Volunteer spotlight: Wernet loves finding hidden treasures at Destin's Harvest House
Editor's note: For the next several weeks, The Destin Log will be highlighting in the Saturday editions people in our community that voluntarily offer themselves for service around town.
For Delores Wernet who volunteers at the Harvest House in Destin it's about commitment and the excitement of finding hidden treasures.
Wernet has served at the Harvest House, which is a faith based food pantry and thrift store in Destin for more than 30 years, since January 2017.
"When I decided to volunteer, I looked at it as my responsibility. If you're going to volunteer you need to commit to it, " said Wernet who is a retired 30-year banker.
Plus she wanted it to be for a worthy cause and Wernet liked the idea that Harvest House was a faith based organization.
"It was easy to go there ... everybody was welcoming and appreciative of the efforts," Wernet said.
And she has fit right in at the Harvest House.
"Delores is an amazing woman that will brighten up a room and she has the heart to serve," said Lori Joyner, executive director of Harvest House.
"She has been faithful to her weekly volunteer day. Even during these challenging times, she found a way to continue to volunteer. I am grateful and blessed to call her my friend," Joyner said.
Not knowing what she'd be doing when she walked through the doors 3 1/2 years ago, she was assigned to jewelry. So on Tuesday's, she comes in and goes through the donated jewelry, sorts, tags and prices it and gets it ready for display.
"I always say my mother and sister were the jewelry people ... I just would have never thought of all the things I would do, I would be handling jewelry," Wernet said.
But she has embraced the task and loves finding the hidden treasures.
As a matter of fact, Wernet recalls her first big discovery.
She hadn't been working at the Harvest House very long when a pair of earrings and pendant caught her eye.
"You can't always go by looks, but it was a gut feeling," she said.
She had a friend who worked at jewelry store and had her look at the pieces. The friend said the pendant would probably retail for about $700 and the earrings around $300-$400.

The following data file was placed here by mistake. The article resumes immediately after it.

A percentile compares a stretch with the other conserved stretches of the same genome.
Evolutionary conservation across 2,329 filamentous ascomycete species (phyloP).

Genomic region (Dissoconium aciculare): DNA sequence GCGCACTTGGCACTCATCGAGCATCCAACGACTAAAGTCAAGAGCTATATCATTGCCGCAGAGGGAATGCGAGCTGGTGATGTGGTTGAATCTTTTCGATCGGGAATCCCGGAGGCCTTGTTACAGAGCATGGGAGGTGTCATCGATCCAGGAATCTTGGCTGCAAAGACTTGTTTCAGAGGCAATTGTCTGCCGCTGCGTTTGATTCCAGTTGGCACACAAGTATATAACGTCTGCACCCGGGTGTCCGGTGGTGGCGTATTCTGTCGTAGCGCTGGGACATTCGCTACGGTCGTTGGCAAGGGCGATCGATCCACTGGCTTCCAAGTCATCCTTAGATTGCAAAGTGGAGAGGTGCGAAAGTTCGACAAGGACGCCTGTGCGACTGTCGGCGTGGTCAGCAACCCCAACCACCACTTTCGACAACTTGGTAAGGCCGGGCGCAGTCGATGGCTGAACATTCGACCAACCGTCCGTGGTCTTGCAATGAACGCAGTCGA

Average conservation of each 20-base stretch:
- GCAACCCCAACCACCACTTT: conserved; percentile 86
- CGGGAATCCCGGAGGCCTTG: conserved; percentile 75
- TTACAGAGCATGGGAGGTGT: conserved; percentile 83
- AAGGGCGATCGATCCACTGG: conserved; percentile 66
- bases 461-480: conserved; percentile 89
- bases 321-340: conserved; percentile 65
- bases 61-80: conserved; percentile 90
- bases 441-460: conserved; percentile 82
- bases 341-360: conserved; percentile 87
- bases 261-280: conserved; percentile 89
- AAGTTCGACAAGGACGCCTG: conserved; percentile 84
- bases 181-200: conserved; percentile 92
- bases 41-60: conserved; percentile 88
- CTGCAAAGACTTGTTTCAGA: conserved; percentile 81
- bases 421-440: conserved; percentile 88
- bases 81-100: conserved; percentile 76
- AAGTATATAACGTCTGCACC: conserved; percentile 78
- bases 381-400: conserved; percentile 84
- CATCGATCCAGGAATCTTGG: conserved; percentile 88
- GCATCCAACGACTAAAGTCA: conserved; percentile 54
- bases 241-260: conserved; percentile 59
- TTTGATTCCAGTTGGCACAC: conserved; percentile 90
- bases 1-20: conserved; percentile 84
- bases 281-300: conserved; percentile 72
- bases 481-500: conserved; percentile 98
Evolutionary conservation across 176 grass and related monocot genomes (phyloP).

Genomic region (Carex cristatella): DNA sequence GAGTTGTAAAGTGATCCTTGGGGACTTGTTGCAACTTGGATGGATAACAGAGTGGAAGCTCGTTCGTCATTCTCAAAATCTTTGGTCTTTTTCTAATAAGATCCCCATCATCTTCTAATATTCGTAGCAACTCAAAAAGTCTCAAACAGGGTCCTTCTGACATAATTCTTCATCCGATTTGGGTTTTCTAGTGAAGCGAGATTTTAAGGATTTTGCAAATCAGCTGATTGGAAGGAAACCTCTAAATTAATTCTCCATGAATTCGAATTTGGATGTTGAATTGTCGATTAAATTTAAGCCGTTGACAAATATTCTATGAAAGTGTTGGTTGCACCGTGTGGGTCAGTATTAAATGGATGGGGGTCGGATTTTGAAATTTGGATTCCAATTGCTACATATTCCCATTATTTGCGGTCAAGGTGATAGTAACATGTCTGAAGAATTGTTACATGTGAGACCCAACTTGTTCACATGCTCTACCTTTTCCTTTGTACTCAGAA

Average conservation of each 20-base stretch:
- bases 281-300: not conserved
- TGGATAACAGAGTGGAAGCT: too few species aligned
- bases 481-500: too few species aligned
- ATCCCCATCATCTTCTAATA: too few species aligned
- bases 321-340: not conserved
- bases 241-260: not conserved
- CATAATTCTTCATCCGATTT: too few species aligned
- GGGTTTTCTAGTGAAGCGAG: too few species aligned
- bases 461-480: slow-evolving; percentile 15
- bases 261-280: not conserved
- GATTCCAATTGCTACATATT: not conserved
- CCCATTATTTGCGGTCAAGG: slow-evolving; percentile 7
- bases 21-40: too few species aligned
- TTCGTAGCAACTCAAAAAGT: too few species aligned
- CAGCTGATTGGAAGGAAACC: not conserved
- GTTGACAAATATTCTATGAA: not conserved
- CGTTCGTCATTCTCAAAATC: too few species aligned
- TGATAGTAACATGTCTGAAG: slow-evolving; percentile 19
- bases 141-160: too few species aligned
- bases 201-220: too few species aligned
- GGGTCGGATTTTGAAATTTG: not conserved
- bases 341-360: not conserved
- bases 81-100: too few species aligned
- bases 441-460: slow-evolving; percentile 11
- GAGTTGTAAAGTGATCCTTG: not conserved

"It was very nice jewelry," Wernet said.
Since then she has found diamond rings and numerous gold pieces.
"It's always such a thrill for me to find the really good pieces," Wernet said, noting they can be sold for a decent amount of money which in the end, benefits the Harvest House.
But all jewelry is welcomed at the house.
"They really do try to utilize everything," Wernet said.
She explained that she takes the broken jewelry and put's it in a bag and then it is sold in the craft section of the house.
"And it sells, it's amazing," she said.
Although Wernet is the "girl Tuesday" sort of speak, things have changed since the pandemic.
Instead of working at the Harvest House, she now comes in and picks up the jewelry and takes it home to sort, tag, price and then brings it back.
"Right now we're not getting a whole lot," she said, noting it may take her only three hours to process.
Before the COVID-19 pandemic, Wernet said she sometimes spent an entire day working through the jewelry. But on those days when she got caught up, she sometimes helped in the pantry bagging up food items.
"I really felt like I was helping," she said.
In addition to volunteering at the Harvest House, Wernet volunteers at First United Methodist in Fort Walton Beach where she and her husband attend.
"I'm always looking for something else, but I don't want to just go do, I want it to be something," Wernet said.